Greek life requires reforms, not abolition

Removal of fraternities and sororities would not solve underlying societal problems


Abby Bermeo, Contributing Columnist

The abolition of Greek life at Wake Forest has once again come to the forefront of discussions amongst both students and faculty. Greek life across college campuses has been associated with hospitalizations, the emotional struggle of relating to the rushing process, racism and sexual harassment, among other issues. The question thus becomes, would abolishing the entire Greek community fix any of these problems?

While I recognize that only a small percentage of students truly benefit from Greek life, I believe that Greek life should be reformed rather than abolished. The two biggest issues with Greek life involve the socioeconomic factors that play a role in one’s social success and the issues caused by fraternity basement parties.

Greek life is rooted in white elitism, and wealth continues to play a significant role in the social dynamics of Greek society today. Membership in sororities and fraternities is expensive. While dues can be hard to manage on their own, other costs including merchandise, donations, eating out with fellow members and buying outfits for events add up.

Wealthier students are not as concerned about these purchases and can afford to make more of them. Girls who can afford to buy nicer clothes or go out to dinners before recruitment have better chances of receiving a bid to a top-tier sorority. Similarly, boys who can afford more expensive dues or have private school connections are more likely to pledge a top-tier fraternity.

Although wealth is not always tied to race, these factors are often correlated. A person’s intersectionality is essential to understanding their experience in Greek life, but also their time at Wake Forest as a whole. Students who can afford the benefits of Greek life are primarily Caucasian. Abolishing Greek life would not alter the interconnectedness of student wealth and student social hierarchies — other clubs and organizations would simply take the place of these Greek conventions and student wealth benefits would manifest themselves in other ways.

Fraternity basement parties — which are dark, crowded and fueled by intentions of romantic or sexual interaction — often bring higher risks of sexual misconduct and alcohol or drug-related mishaps than other social events. One in five women and one in sixteen men are sexually assaulted during their collegiate experience (National Sexual Violence Resource Center) and 90% of survivors do not report these occurrences.

So, what would change these environments? The reforms that would change this do not have to do with Greek life so much as they have to do with American male andWake Forest party culture. Personally, I am on a council working to make these changes and implement guidelines that hold men more accountable while also making parties safer without becoming less fun or over-monitored.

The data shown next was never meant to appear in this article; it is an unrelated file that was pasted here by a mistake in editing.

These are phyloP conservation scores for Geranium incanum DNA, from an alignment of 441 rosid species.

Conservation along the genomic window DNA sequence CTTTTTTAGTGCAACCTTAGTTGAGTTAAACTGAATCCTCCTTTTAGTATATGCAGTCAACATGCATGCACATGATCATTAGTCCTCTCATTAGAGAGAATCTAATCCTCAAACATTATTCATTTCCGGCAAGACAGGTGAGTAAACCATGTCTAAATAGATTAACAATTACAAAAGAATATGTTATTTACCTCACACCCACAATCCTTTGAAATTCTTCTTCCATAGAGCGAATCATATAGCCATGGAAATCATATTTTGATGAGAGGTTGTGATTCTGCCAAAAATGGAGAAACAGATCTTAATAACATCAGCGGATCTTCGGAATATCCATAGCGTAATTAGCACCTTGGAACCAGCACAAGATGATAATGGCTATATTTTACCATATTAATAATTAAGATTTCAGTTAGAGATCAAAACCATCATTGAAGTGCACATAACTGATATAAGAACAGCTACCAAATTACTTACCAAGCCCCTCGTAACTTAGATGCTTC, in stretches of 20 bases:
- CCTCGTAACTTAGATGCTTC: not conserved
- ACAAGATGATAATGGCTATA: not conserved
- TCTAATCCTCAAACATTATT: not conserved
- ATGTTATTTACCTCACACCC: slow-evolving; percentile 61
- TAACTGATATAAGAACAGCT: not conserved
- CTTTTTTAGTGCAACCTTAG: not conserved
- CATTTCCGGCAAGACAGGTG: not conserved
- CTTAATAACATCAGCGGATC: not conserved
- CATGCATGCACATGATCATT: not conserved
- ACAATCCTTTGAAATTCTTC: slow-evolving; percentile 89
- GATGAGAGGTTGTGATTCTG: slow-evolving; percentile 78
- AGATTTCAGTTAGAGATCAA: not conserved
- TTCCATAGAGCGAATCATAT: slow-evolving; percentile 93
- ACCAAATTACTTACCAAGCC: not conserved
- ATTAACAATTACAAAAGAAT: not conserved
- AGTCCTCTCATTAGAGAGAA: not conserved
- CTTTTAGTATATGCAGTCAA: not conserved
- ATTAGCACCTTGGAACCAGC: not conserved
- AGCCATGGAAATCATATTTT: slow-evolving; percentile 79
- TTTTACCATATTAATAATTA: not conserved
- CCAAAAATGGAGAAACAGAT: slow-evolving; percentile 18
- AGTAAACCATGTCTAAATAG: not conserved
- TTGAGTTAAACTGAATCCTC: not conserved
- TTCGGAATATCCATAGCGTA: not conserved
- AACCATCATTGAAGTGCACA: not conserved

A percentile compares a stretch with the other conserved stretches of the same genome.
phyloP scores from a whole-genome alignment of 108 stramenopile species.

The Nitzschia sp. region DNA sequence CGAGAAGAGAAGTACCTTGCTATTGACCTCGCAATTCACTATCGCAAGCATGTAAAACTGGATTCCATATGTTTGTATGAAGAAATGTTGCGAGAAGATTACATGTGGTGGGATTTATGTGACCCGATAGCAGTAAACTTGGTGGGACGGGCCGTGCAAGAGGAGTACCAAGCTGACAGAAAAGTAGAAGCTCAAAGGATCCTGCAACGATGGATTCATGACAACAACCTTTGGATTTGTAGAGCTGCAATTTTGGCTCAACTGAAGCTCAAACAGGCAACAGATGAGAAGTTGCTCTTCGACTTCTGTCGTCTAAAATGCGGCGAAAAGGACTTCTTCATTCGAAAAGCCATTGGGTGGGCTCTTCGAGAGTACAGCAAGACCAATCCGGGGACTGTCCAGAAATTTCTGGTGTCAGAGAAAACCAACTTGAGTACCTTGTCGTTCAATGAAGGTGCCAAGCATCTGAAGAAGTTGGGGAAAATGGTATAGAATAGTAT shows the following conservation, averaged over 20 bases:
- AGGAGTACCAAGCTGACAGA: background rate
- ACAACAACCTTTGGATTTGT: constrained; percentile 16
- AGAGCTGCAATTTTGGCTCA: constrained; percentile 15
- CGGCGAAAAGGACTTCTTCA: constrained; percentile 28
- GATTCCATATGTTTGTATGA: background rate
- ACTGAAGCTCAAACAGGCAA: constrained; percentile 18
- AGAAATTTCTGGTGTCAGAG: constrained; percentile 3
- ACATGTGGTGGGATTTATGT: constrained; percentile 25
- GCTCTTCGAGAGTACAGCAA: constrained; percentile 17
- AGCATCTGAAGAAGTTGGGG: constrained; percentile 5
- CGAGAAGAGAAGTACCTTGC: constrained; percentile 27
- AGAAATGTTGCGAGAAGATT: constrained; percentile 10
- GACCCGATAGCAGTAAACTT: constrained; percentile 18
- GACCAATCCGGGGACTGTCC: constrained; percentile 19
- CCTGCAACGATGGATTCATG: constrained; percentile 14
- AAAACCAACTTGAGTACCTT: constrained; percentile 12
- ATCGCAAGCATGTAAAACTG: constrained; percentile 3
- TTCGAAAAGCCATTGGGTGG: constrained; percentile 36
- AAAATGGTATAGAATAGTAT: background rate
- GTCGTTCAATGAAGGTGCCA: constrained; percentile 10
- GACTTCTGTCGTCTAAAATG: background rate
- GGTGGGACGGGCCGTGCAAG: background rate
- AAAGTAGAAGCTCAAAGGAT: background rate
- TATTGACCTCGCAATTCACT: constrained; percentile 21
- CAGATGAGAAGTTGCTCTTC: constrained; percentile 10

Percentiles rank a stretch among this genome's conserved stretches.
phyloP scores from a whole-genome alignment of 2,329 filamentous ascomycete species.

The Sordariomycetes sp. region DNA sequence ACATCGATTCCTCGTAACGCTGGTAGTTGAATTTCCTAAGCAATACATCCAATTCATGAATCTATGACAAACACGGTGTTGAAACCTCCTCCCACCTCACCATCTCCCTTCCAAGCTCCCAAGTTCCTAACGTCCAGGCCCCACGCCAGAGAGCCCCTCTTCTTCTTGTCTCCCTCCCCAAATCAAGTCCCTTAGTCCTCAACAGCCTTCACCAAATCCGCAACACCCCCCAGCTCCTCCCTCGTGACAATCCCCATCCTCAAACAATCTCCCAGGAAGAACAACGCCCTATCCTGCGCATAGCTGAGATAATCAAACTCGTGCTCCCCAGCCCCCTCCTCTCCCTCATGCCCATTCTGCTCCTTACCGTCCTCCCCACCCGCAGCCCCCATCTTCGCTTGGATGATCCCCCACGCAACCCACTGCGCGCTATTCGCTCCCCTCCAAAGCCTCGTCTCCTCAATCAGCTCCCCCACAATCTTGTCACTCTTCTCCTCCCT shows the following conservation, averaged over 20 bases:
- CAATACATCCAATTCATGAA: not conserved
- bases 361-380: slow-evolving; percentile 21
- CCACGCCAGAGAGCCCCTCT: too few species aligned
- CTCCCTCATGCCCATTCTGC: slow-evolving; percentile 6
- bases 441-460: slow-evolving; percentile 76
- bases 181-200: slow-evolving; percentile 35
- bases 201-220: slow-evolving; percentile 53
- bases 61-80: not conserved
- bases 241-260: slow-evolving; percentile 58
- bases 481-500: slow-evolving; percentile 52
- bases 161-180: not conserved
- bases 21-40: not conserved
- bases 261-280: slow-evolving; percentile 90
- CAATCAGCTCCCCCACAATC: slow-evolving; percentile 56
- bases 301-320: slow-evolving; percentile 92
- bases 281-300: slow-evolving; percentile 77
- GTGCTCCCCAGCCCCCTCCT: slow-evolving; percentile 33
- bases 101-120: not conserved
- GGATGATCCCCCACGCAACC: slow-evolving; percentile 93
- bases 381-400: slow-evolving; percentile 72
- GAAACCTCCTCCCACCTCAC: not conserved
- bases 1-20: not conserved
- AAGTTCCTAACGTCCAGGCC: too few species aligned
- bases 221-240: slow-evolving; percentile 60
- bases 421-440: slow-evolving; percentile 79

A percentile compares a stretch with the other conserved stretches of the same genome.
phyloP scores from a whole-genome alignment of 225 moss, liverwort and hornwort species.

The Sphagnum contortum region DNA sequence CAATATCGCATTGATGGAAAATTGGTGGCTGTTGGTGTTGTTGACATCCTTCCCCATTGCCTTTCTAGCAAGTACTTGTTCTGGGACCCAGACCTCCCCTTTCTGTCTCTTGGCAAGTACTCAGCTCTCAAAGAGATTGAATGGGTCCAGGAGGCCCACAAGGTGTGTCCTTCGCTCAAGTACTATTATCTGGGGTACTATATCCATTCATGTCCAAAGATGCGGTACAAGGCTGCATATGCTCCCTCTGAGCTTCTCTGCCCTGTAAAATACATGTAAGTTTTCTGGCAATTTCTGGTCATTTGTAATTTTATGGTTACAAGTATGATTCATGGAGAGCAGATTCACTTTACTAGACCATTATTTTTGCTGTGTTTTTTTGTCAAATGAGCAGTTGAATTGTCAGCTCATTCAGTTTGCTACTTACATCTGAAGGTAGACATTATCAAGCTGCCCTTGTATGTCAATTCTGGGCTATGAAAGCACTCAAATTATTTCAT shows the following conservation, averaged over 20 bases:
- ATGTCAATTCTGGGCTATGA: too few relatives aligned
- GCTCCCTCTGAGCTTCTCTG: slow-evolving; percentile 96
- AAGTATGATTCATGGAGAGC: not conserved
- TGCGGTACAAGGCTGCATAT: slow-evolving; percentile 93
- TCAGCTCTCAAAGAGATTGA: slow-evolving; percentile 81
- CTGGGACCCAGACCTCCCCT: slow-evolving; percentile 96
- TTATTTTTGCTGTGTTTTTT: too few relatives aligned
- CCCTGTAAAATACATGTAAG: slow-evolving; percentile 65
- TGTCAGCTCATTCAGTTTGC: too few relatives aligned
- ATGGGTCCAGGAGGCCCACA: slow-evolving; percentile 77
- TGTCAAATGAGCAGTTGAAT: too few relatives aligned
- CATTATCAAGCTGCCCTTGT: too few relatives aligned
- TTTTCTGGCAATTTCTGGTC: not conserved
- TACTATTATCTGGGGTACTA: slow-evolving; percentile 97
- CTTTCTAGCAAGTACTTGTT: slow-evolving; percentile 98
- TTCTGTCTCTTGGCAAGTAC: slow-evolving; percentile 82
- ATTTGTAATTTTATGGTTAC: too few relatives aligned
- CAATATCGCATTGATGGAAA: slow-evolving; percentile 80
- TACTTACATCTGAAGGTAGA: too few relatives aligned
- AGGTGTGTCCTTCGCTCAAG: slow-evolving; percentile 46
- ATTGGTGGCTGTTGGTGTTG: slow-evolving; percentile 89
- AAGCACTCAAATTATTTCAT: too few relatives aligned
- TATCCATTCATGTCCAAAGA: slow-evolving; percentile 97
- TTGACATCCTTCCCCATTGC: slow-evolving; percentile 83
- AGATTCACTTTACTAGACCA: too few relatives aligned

In my experience, the presence of Greek life organizations has actually made making these changes easier because the various fraternities and sororities can rely on each other for ideas, meetings and mutual accountability. Without these institutions, it would be more difficult to implement change.

Abolishing Greek life would eliminate the formal sororities and fraternities, but would not erase the underlying societal issues that they reflect. If these social groups were gone, they might be replaced with more problematic institutions that would be harder to regulate in the absence of large umbrella groups like the Interfraternity and Panhellenic Councils.

For example, when Dartmouth College eliminated Greek life, these organizations were simply replaced with underground and informal fraternities, one of which bore letters resembling those of the Ku Klux Klan.

Revising Greek Life is not an impossible task — avenues for positive change include helping fraternities and sororities adapt their bylaws to reflect equality, promote a more socially fluid environment and even establish new fraternities whose histories are void of racism. 

The benefits of Greek life include networking, building lifelong friendships and cultivating leadership skills, as well as other social opportunities. Given the current standing of Greek life at Wake Forest, these benefits are only serving a small portion of the student body, but they could be serving a broader community at a deeper level.

By removing fraternities and sororities, the university would subject itself to the risk of less-regulated social organizations. Social options should also be expanded to provide similar networking and social opportunities to students outside of Greek life so that the pressure to rush is relieved.

Many Greek life-related issues stem from cultural problems that would emerge in any set of social circles. The most effective way to tackle these problems is by reforming Greek life to overcome its racist and elitist background, while still maintaining the global connections and experiences they provide. Similar actions can be taken to conquer the sexual violence risk at parties by utilizing the unified Interfraternity and Panhellenic Councils to enforce preventative measures and promote accountability.